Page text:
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Paul Martin wishes Ottawa took different approach in early stages of Khadr case

Former prime minister Paul Martin poses for a portrait following an interview with The Canadian Press in Ottawa, on May 12, 2016. Martin says he thinks a $10.5-million federal payout to Omar Khadr could have been avoided had Ottawa dealt with the situation differently from the start.

Adrian Wyld/THE CANADIAN PRESS

Former prime minister Paul Martin said he thinks a federal payout to Omar Khadr could have been avoided had Ottawa handled the situation differently from the start.

Speaking after receiving an award in Halifax, Martin told The Canadian Press he wishes Ottawa had taken a different approach in the early stages of the Khadr case, but his own government had to work with the hand it had been dealt.

"I think it was a situation that was not well handled by a succession of governments, and I think obviously hindsight demonstrates that," Martin said in a phone interview Thursday. "Unfortunately, we continued with the precedent that had been established by ... previous governments, and certainly one could argue that more could have been done at that stage, and I wish it had been."

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In 2002, the Canadian-born Khadr was imprisoned in the notorious U.S. detention facility in Guantanamo, Cuba, accused of killing an American soldier/medic during a firefight in Afghanistan at the age of 15.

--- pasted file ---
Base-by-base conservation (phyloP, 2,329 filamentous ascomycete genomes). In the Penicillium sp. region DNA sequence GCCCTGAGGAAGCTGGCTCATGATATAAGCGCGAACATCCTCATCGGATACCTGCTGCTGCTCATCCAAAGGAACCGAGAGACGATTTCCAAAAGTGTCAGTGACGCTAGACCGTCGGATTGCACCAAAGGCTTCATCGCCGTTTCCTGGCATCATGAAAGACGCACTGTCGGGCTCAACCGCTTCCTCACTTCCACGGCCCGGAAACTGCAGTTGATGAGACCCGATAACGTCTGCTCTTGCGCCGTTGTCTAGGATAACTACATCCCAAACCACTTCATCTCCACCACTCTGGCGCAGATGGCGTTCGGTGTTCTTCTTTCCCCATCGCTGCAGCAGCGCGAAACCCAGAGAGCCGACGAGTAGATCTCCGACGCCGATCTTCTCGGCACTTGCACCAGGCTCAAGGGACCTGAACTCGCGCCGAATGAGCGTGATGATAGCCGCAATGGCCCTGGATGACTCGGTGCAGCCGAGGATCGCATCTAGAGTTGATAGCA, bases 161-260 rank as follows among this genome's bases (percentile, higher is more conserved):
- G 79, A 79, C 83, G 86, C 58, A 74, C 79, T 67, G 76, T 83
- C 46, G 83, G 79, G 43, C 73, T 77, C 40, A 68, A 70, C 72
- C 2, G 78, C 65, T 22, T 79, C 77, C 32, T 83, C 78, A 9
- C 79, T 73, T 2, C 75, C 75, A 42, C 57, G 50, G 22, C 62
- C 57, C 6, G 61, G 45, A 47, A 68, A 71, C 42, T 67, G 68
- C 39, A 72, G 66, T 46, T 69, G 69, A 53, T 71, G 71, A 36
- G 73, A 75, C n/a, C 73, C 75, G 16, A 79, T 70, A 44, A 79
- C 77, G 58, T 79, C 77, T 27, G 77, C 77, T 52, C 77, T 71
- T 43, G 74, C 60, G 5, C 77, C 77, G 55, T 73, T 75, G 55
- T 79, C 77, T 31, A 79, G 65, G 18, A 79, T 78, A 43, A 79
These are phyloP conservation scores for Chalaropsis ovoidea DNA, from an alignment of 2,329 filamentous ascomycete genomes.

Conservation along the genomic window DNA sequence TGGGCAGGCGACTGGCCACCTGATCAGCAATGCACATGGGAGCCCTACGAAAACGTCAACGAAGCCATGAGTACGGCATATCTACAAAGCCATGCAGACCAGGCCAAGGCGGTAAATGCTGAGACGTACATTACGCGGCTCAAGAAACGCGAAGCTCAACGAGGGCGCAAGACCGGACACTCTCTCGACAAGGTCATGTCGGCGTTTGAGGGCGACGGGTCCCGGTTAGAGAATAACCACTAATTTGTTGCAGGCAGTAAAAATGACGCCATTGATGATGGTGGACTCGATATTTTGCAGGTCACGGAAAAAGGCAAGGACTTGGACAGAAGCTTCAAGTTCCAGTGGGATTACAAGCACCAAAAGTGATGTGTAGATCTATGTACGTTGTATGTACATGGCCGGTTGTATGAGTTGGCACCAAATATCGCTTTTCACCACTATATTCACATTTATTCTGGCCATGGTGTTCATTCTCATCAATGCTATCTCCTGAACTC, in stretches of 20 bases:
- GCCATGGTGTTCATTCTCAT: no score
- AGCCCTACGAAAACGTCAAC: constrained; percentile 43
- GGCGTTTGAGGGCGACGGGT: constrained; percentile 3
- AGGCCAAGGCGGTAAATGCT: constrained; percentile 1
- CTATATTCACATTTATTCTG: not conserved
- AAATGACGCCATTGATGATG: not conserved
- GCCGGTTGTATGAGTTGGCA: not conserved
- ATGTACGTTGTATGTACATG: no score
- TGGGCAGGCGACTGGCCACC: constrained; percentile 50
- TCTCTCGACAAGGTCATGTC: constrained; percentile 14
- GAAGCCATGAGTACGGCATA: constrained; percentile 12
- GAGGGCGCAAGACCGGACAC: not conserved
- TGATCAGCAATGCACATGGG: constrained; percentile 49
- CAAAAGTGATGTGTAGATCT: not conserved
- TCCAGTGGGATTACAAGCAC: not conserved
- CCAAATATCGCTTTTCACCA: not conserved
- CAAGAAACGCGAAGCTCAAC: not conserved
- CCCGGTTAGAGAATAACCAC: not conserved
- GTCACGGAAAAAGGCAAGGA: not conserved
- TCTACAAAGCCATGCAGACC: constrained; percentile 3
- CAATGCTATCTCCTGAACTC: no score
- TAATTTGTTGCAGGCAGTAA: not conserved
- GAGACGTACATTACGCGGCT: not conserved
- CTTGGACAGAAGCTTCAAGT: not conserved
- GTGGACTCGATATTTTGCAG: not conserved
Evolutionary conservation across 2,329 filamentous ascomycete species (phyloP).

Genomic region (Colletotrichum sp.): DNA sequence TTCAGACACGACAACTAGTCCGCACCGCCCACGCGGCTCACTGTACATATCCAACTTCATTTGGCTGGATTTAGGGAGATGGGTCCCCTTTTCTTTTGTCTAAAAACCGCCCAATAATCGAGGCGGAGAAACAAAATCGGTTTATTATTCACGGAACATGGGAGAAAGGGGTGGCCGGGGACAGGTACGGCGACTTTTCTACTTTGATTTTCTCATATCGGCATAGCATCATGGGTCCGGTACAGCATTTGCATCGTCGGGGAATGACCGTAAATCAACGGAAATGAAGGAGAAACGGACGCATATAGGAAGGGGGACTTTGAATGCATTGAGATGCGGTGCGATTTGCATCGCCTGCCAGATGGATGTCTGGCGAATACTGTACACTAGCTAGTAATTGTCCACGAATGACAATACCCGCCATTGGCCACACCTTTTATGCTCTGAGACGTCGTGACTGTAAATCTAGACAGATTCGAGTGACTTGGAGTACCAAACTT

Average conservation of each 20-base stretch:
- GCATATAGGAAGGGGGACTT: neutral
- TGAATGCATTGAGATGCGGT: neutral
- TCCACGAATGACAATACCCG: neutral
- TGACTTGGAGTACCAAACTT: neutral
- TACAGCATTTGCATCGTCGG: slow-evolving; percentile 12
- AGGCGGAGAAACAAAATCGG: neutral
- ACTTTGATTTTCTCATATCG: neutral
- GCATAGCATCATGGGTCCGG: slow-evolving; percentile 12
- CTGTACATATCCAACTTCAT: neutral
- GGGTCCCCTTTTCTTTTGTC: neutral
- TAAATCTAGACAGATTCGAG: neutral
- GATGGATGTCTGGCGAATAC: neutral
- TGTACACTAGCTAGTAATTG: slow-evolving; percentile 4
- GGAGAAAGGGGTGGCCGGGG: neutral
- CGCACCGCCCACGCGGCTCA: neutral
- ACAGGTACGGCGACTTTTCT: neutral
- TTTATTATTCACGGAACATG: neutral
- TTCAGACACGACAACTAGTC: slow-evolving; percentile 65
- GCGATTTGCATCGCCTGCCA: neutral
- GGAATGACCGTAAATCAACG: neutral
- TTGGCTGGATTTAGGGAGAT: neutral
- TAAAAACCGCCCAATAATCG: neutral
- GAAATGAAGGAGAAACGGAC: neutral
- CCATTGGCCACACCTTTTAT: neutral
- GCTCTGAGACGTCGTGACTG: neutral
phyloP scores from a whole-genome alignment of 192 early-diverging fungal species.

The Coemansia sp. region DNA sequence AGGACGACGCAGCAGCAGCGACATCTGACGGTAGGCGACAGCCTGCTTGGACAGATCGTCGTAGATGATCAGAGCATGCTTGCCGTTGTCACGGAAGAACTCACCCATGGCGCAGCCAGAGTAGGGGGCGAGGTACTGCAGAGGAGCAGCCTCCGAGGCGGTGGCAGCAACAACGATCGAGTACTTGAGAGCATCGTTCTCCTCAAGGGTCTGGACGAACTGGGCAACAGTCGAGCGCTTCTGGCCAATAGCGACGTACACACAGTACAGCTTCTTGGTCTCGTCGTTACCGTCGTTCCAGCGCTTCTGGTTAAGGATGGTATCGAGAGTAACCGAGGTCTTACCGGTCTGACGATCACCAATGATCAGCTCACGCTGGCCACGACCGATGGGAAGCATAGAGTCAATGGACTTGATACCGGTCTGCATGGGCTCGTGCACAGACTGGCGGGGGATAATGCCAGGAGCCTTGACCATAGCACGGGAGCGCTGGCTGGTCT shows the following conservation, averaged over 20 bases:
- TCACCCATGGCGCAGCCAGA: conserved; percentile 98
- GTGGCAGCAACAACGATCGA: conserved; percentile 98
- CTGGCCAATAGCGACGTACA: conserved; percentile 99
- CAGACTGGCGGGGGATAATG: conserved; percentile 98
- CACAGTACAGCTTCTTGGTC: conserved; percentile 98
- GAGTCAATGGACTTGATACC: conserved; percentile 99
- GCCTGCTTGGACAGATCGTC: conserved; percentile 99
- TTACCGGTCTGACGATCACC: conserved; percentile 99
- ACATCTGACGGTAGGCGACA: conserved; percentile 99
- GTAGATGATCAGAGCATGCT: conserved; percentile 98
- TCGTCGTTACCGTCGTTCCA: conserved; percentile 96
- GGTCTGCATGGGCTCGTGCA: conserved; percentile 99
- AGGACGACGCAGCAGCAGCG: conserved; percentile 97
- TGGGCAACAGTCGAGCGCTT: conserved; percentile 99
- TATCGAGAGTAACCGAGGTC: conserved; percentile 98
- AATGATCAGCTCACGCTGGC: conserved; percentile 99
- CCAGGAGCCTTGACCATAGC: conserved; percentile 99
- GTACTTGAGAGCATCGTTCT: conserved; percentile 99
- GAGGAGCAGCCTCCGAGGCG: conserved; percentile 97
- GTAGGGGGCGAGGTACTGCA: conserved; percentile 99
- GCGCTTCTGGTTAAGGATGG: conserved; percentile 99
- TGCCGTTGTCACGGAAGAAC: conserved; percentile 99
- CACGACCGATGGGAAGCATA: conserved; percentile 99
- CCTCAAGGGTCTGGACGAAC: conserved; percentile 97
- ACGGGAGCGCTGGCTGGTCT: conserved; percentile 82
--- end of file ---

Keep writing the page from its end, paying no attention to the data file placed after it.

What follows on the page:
Martin, who became prime minister in late 2003 after serving in the previous Liberal cabinet, said he feels the Khadr case was on track for a federal settlement by the time he came to power.

"Really, by the time we came along, the courts had already decided the payments were there," he said. "If your question is if the thing had been handled from the very beginning, then the answer is yes (a payout could have been avoided), but it was not handled differently at the very beginning."

The Supreme Court of Canada ruled in 2010 that Canadian authorities violated Khadr's charter rights when they interrogated him there, despite the fact he was a minor, had no legal representation and had been tortured.

Khadr subsequently launched a $20-million civil suit against the Canadian government. That was settled in July when the government reportedly paid him $10.5-million rather than pursue what officials said would have been a costly court battle that the government had no hope of winning.

Martin, who has spent much of his post-government life working on education initiatives for Indigenous children, received the Samuel Cunard Prize for Vision, Courage and Creativity on board the Queen Mary 2 cruise liner at the Halifax waterfront Thursday.

Video: Tories airing ‘domestic squabbles’ with Khadr campaign, Trudeau says (The Canadian Press)
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